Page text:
• Hero
  • Tells you the way
  • Catches you getting it wrong
  • Listens when there’s time
  • Knows what you do
  • Believes in himself / herself
  • Cares about objectives first
  • Covers his / her back
  • Coaches employees
  • Depends on earned trust
  • Inspires people
  • Says “We”
  • Owns breakdowns
  • Shows how it’s done
  • Develops & grows people
  • Gives credit
  • Asks questions
  • Says “Let’s go”
  • Quick to tell you what you did right
  • Makes time for feedback
  • Humble
  • Invites you to lead the way
  • Catches you getting it right
  • Makes time to listen
  • Knows who you are
  • Believes in you
  • Cares about people first
  • Has your back

I suspect that most of you won’t disagree too much with these lists and the way that I’ve sorted them between being a boss and being a leader. If you do challenge my lists and sorting, I wonder what your people would say about your choices.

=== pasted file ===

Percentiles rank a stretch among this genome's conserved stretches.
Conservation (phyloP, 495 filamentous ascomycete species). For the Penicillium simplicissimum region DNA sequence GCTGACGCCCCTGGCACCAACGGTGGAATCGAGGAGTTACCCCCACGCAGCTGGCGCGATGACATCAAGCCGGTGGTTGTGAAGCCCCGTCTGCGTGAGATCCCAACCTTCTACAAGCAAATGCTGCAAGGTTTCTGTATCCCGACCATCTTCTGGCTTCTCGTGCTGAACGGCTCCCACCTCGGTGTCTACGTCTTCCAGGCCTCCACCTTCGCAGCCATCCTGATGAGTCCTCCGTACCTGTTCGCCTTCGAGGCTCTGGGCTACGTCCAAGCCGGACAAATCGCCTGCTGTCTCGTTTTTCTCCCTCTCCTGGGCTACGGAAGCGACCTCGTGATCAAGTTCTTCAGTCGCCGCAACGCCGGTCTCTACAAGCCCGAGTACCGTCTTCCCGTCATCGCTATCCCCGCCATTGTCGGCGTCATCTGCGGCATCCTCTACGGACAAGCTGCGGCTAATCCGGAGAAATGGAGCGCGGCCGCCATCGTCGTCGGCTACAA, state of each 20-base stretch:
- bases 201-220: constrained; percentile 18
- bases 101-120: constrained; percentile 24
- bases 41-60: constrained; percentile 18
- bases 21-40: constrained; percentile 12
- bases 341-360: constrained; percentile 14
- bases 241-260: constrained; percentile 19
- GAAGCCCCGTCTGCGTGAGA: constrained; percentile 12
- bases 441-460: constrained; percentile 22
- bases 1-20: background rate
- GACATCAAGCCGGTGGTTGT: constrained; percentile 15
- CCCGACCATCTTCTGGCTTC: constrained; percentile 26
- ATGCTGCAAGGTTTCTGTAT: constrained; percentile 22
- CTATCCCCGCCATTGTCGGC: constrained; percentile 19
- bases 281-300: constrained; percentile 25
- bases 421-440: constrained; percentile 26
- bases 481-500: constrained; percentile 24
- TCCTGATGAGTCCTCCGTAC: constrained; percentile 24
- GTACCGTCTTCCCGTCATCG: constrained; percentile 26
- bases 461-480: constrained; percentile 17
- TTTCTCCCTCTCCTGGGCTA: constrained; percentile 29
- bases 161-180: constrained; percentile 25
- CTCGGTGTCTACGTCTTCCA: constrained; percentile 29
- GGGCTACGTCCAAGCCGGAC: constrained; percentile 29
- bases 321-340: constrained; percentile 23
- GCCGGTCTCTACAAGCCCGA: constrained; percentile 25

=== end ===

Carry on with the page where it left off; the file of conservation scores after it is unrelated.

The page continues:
If you mostly agree with my lists and sorting, then I wonder where you would score as a boss versus a leader. However, how you score yourself is irrelevant since the only score that matters is how your people score you. If you think your score matters most, it’s likely because “you’re the boss” and that’s part of the issue.

What I love about the above lists is that the distinctions are fairly clear and there’s not much allowance for you to hide or pretend about your leadership. Yes, perceptions are perceptions (and they are the reality for the perceiver), but the simplicity of the concepts laid out above offers the clarity that’s needed in assessing our leadership (and in determining your team members’ experience with you).

Leadership might be challenging, and being the boss is easy, but the differences between the two are simple. Which will you choose?

If you’d like to receive these Daily Wake Up Calls every morning via email, join our community of different thinkers by signing up here. Please also join me on Facebookand Twitter.

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We all know the story of the Titanic – the unsinkable ship turned out to be sinkable, and as a result over 1,500 people died in this preventable disaster. While the movie Titanic romanticized the tragedy, the facts speak volumes: